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Drug court celebrates graduates

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POLSON — The Lake County Adult Treatment Court celebrated another round of graduations on June 22 with three participants successfully completing the program. 

Started by former Judge James Manley in 2016 after he realized a staggering 93% of people, he sentenced had committed crimes related to addiction. The drug court was formed with the mission of providing non-violent offenders with substance use disorders with court and treatment services to give them the tools and incentives needed to overcome their addiction and become productive members of the community. For Judge Molly Owens, who took over from Manley after his retirement in June 2022, this was her first round of graduates. 

“I like to tell this story: right before I became judge, I was a prosecutor, and I was prosecuting a defendant in front of Judge Manley at this person’s sentencing. I argued strenuously for this person to spend 12 years in prison. Judge Manley disagreed with me because this person had been a participant of drug court and had been doing really well,” Owens shared. “So, Judge Manley, in his infinite wisdom disagreed with my 12-year recommendation and allowed this person to stay in the community and parent his children and continue on with drug court. Then sure enough – last month was our first graduation since I became judge – the first person that I presided over for their graduation was the same guy that I, a year ago, said should spend 12 years in prison. So, it really was a full circle moment for me. It just showed me the power of drug court and how positive it can really be for the community, because instead of this person going away for 12 years and breaking a family … he was able to remain in the community. We have broken the cycle we hope, and his kids are with their father and are not having to visit him in prison. It was very rewarding, (it’s) a great program.” 

A minimum 14-month-long program based on the progress of the individual, drug court accepts references from probation officers and defense attorneys, misdemeanor and voluntary cases, and even family services (DFS) cases as well. The program works in five phases: first, participants will complete a multitude of weekly requirements from attending drug court meetings, group therapy sessions, legal action center (LAC) meetings, individual therapy meetings and take random drug tests. The next phase is much the same, with meetings focusing on the participant’s problem areas and identifying ways of coping with stressful situations. Phase three will address ongoing recovery needs, including relapse prevention and daily living skills to support the participant in their return to the community productively and responsibly. Phase four focuses on maintaining total abstinence from all drugs and the completion of formal treatment and working on continuing daily living and employment or education skills.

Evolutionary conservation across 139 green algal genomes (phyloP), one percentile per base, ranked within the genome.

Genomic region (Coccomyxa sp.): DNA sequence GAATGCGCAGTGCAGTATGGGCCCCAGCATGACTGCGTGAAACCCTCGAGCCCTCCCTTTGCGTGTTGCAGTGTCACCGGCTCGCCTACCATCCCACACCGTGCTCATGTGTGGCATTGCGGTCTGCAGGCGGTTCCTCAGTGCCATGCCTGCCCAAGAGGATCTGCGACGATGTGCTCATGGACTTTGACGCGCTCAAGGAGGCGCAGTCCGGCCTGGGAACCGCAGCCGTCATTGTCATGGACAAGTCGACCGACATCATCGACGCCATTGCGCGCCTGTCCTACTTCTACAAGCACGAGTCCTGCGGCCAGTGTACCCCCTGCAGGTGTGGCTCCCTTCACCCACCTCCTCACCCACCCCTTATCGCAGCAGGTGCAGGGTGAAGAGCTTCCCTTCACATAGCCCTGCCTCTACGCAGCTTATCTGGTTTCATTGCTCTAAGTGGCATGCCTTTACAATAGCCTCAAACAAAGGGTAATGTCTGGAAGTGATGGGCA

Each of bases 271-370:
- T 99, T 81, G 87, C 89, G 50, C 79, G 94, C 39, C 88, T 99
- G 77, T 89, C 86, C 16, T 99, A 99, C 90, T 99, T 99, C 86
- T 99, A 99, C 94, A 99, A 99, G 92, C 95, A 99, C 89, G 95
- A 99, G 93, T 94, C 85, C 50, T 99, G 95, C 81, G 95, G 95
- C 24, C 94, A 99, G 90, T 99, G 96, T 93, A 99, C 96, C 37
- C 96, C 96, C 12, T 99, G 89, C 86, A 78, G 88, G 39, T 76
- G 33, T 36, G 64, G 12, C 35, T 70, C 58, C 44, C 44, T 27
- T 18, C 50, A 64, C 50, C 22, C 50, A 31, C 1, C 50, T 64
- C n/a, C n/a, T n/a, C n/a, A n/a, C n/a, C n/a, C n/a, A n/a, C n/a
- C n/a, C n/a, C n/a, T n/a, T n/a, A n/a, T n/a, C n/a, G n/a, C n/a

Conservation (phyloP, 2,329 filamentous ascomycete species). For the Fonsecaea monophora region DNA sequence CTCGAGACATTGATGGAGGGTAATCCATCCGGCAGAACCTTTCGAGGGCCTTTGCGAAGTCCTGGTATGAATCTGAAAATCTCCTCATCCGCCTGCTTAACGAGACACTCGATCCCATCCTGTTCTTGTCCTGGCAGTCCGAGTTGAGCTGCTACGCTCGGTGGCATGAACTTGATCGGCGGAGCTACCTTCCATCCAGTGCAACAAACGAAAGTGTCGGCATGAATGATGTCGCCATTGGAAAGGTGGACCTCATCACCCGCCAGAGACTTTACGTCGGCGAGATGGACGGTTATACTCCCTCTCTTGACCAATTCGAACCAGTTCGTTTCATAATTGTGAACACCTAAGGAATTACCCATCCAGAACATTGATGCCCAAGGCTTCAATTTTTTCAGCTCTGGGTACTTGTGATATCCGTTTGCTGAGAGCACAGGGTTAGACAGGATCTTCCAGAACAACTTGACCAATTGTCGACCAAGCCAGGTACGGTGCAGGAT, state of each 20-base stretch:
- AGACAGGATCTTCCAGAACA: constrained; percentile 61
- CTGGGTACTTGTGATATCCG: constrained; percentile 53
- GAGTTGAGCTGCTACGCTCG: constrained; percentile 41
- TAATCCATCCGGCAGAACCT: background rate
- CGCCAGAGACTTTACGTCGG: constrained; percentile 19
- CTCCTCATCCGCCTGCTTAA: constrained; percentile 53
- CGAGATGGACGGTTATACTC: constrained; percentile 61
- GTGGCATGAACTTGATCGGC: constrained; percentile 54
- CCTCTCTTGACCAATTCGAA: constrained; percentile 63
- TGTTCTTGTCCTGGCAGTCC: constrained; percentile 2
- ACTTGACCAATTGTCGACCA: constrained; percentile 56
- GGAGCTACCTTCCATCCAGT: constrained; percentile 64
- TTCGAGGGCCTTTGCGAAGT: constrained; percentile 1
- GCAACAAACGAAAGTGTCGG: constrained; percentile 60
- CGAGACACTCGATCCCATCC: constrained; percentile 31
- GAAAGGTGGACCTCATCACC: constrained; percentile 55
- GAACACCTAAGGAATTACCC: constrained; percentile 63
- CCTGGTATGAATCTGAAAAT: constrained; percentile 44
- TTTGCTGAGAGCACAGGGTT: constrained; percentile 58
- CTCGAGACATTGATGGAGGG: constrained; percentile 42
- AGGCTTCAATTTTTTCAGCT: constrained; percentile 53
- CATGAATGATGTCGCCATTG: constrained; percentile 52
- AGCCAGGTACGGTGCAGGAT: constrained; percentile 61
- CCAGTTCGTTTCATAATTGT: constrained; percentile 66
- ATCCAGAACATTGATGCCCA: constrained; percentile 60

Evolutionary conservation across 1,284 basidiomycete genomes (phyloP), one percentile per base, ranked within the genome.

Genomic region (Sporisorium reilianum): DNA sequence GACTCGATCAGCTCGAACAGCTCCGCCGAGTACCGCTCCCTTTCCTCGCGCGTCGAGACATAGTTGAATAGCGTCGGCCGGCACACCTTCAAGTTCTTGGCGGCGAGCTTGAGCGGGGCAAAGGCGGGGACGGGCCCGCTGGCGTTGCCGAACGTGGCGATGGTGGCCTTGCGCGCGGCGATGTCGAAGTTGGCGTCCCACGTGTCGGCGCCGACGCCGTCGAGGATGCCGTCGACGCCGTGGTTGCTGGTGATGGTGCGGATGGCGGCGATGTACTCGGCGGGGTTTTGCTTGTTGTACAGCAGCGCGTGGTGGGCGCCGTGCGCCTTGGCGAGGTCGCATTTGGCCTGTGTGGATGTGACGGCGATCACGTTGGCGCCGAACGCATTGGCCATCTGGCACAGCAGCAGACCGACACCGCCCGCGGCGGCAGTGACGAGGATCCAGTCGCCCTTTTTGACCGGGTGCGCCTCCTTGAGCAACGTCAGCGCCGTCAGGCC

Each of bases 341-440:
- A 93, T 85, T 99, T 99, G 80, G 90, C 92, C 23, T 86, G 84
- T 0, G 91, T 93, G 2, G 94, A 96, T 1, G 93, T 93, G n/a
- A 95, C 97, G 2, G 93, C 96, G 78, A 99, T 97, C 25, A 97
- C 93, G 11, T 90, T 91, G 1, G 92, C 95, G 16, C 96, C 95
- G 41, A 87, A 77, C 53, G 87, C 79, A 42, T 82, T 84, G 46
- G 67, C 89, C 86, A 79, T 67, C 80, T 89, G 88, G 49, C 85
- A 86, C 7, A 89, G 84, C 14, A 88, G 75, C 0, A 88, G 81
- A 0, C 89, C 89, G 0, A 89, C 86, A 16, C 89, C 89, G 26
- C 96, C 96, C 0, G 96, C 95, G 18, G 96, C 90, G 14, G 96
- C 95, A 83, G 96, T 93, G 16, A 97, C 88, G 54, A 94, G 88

Once the participant has completed the four phases of treatment, the fifth phase is entirely for their benefit to help maintain sobriety in aftercare, ideally keeping contact with the participant for up to two years. Graduates are invited to come to court and a group session once per month.

“Our main goal of drug court is not just to have them be compliant with everything. We want them to develop long term recovery,” Owens explained. 

With partnerships with the Medicated Assistant Treatment program at St. Joseph, two sober living houses, Never Alone Recovery Services in Ronan, Owens commented that the program has a pretty robust infrastructure of support in the county. “We’re lucky in Lake County that we do have so much community support,” she stated. “I think we sometimes think we’re in this rural space with not a lot of resources, but my drug court coordinator and I have talked with other drug courts in western Montana, like Hamilton and in Missoula even, and they don’t have as much support as we do, so we do feel very lucky.” 

This month’s graduates – Ginae Couture-Ware, Ashton James, and Michael Pierre Sr. – all of different ages, ethnicities and genders, are what Owens calls very representative of their drug court. “It has been incredibly rewarding … to witness this very special time in these participants’ lives,” Owens said. “Hopefully (we can) help amplify their successes and their transformation, and just show the public how positive that this program can be.” 

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